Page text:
Wilhelm Johannsen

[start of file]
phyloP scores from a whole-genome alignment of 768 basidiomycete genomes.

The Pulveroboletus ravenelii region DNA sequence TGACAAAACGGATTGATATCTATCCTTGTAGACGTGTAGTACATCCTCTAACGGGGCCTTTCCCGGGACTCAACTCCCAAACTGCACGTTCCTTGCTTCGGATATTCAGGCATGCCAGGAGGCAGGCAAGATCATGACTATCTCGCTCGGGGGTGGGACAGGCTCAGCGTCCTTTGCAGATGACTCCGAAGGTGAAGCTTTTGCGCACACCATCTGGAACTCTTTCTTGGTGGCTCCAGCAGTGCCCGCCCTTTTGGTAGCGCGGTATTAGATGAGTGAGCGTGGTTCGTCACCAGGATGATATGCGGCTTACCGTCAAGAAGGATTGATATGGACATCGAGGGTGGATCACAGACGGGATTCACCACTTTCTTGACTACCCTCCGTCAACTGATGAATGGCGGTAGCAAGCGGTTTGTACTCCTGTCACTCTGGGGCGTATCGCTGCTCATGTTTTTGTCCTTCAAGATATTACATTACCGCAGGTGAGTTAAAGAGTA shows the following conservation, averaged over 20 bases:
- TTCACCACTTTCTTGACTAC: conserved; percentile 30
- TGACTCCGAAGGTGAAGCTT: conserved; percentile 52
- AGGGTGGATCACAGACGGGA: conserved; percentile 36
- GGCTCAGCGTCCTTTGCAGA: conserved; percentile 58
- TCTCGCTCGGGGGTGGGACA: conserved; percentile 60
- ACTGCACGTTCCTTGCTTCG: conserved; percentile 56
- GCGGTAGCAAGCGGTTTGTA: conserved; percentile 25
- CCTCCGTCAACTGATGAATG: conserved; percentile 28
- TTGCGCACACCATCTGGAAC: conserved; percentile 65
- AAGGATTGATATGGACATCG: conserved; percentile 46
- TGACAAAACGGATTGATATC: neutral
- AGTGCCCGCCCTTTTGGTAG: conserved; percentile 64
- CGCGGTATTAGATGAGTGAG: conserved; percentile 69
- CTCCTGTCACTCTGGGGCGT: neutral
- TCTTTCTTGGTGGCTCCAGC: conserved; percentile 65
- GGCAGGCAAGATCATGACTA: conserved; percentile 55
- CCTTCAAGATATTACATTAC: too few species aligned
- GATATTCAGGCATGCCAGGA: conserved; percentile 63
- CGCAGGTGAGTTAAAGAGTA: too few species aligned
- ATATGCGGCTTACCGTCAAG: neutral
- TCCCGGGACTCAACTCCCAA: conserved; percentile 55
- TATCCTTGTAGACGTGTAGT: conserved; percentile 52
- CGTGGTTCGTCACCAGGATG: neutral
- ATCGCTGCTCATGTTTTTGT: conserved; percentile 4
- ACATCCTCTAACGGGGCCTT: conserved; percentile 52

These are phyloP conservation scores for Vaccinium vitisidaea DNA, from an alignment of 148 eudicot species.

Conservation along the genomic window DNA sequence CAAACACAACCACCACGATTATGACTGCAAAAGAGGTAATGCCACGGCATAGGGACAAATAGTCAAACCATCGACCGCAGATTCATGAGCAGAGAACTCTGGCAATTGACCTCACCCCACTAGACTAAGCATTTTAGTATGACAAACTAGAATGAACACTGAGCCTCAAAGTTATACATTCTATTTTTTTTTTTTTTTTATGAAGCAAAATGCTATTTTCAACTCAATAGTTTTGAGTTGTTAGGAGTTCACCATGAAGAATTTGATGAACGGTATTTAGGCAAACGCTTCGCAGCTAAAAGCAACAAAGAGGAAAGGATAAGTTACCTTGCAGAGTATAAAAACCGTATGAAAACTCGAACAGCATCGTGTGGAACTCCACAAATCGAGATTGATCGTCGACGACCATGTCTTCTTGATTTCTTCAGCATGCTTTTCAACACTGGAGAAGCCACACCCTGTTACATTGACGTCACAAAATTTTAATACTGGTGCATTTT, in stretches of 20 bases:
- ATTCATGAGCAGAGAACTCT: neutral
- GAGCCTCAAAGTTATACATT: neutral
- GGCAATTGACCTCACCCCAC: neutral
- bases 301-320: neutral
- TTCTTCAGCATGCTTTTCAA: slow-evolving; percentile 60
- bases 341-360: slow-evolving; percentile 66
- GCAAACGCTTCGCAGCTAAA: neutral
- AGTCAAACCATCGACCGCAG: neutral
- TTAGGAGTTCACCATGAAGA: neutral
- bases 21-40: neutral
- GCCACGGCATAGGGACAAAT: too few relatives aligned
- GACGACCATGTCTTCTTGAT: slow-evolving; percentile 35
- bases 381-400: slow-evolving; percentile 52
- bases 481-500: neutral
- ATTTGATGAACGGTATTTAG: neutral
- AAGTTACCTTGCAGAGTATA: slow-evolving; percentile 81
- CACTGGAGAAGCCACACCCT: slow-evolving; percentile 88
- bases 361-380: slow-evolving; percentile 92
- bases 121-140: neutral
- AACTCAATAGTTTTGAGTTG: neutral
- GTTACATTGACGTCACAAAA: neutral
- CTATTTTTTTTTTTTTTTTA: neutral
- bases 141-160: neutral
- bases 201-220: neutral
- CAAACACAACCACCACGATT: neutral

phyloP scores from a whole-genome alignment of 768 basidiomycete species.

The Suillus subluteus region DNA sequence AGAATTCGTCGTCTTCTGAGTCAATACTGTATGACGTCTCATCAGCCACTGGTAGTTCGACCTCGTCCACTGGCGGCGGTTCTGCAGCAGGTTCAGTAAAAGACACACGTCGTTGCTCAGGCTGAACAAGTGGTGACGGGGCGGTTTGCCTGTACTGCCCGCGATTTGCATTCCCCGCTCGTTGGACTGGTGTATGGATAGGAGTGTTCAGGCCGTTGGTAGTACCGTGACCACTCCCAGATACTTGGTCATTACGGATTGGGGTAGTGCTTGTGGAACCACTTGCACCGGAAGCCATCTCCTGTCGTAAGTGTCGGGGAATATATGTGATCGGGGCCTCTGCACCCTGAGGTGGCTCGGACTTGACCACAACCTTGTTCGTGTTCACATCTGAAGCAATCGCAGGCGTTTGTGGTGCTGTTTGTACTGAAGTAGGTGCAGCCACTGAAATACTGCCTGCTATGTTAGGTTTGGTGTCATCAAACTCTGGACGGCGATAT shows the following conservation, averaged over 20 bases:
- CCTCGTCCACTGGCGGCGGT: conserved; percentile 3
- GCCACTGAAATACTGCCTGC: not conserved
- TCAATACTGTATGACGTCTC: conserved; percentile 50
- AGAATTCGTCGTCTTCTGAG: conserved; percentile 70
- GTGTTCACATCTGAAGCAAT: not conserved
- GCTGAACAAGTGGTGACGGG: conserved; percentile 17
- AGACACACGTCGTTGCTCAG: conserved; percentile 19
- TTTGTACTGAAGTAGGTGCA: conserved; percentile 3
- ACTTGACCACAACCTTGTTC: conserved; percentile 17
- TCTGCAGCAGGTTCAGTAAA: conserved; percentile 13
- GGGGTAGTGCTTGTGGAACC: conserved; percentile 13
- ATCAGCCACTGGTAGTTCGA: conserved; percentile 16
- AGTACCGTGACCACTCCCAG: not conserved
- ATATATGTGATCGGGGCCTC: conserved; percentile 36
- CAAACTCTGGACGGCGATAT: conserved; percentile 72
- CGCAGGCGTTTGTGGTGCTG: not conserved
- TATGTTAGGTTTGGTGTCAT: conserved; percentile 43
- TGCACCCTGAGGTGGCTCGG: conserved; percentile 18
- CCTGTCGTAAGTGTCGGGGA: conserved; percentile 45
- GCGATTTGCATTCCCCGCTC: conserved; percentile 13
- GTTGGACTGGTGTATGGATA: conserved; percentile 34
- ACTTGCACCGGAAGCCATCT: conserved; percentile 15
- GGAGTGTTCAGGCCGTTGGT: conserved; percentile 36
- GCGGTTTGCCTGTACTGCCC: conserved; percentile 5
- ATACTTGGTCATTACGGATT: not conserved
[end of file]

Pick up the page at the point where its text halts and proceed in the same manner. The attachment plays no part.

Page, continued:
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Wilhelm Johannsen (3 February 1857 - 11 November 1927) was a Danish botanist, plant physiologist and geneticist. He was born in Copenhagen. While very young, he was apprenticed to a pharmacist and worked in Denmark and Germany beginning in 1872 until passing his pharmacist's exam in 1879. In 1881, he became assistant in the chemistry department at the Carlsberg Laboratory under the chemist Johan Kjeldahl. Johannsen studied the metabolism of dormancy and germination in seeds, tubers and buds. He showed that dormancy could be broken by various anesthetic compounds, such as diethyl ether and chloroform. In 1892, he was appointed lecturer at Royal Veterinary and Agricultural University and later became professor of botany and plant physiology. He taught plant physiology.[1] His most well-known research concerned so-called pure lines of the self-fertile common bean. He was able to show that even in populations homozygous for all traits, i.e. without genetic variation, seed size followed a normal distribution. This was attributable to resource provision to the mother plant and to the position of seeds in pods and of pods on the plant. This led him to coin the terms phenotype and genotype. His findings led him to oppose contemporary Darwinists, most notably Francis Galton and Karl Pearson, who held the occurrence of normal distributed trait variation in populations as proof of gradual genetic variation on which selection could act.[2] Only with the modern evolutionary synthesis, was it established that variation needed to be heritable to act as the raw material for selection. The terms phenotype and genotype were created by Wilhelm Johannsen and first used in his paper Om arvelighed i samfund og i rene linier[3] and in his book Arvelighedslærens Elementer.[4] This book was rewritten, enlarged and translated to German as Elemente der exakten Erblichkeitslehre.[5] It was in this book Johannsen introduced the term gene. This term was coined in opposition to the then common pangene that stemmed from Darwin's theory of pangenesis. The book became one of the founding texts of genetics. Also in 1905, Johannsen was appointed professor of plant physiology at the University of Copenhagen, becoming vicechancelor in 1917. In December 1910, Johannsen was invited to give an address before the American Society of Naturalists. This talk was printed in the American Naturalist.[6] In 1911, he was invited to give a series of four lectures at Columbia University.[7]

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